A Democratic bill would no longer treat stillbirths as “unattended deaths,” investigated by coroners. But anti-abortion activists fear the change would legalize “infanticide” after babies are born.
Lea este artículo en español.
UPDATE: Gov. Gavin Newsom signed Assembly Bill 2223 into law on Sept. 27, 2022.
A bill that would abolish the requirement that coroners investigate stillbirths passed the Assembly Health Committee on an 11-3 vote late Tuesday, while hundreds of anti-abortion activists protested against the proposed change on the Capitol steps.
Under current law, all fetal deaths at or after 20 weeks, with the exception of abortions, are treated as “unattended deaths” in California, requiring a coroner to investigate.
In 48 of 58 California counties, the sheriff is also the coroner, which means that law enforcement becomes involved and the person who is pregnant could face potential prosecution. That, say groups representing obstetricians and gynecologists, is dangerous and could make pregnant people less likely to seek medical care. (A bill that would have separated the offices of sheriff and coroner failed to clear the Assembly in August.)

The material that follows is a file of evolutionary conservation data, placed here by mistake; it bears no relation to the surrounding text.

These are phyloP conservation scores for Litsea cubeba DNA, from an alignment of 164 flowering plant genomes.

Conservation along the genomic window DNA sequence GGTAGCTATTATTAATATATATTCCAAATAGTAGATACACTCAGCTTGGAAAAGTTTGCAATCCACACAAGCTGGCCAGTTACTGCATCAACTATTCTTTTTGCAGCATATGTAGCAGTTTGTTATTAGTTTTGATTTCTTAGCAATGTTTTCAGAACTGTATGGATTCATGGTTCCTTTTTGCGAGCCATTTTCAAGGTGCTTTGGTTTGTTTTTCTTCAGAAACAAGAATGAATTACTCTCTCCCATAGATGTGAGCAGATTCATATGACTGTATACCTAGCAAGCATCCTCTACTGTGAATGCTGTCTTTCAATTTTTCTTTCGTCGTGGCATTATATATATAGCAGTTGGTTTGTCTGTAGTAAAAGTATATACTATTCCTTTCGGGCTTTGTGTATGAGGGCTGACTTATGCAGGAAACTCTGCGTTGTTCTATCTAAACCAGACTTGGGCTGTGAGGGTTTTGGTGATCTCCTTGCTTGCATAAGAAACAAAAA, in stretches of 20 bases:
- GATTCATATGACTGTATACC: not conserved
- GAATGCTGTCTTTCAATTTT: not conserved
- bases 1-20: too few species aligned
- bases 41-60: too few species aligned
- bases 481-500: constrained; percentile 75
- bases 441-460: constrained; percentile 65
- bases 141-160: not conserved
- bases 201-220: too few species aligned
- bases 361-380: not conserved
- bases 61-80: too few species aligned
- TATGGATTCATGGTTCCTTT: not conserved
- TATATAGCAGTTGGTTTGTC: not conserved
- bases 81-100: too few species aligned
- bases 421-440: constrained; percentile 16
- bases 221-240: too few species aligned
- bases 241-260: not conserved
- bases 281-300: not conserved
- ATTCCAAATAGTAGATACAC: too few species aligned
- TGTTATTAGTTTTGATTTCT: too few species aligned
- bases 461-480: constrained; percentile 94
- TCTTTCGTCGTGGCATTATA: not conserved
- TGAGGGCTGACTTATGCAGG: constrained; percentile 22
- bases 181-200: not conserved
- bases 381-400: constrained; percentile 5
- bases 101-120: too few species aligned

“Fear of jail or fear of having their child removed leads people to physically avoid and emotionally disengage from prenatal care,” said Sarah Roberts, a researcher at the University of California, San Francisco, testifying Tuesday in favor of the bill.
She said the application of the law is unequal. Roberts said her research shows that while white and Black people use alcohol and drugs at about the same rate during pregnancy, pregnant Black people are four to five times more likely to be reported to authorities.
Between 2017 and 2019, two Kings County women were charged with murder and imprisoned after they delivered stillbirths and tested positive for methamphetamine. Both have since been released from prison, and one woman had her charges dismissed last year.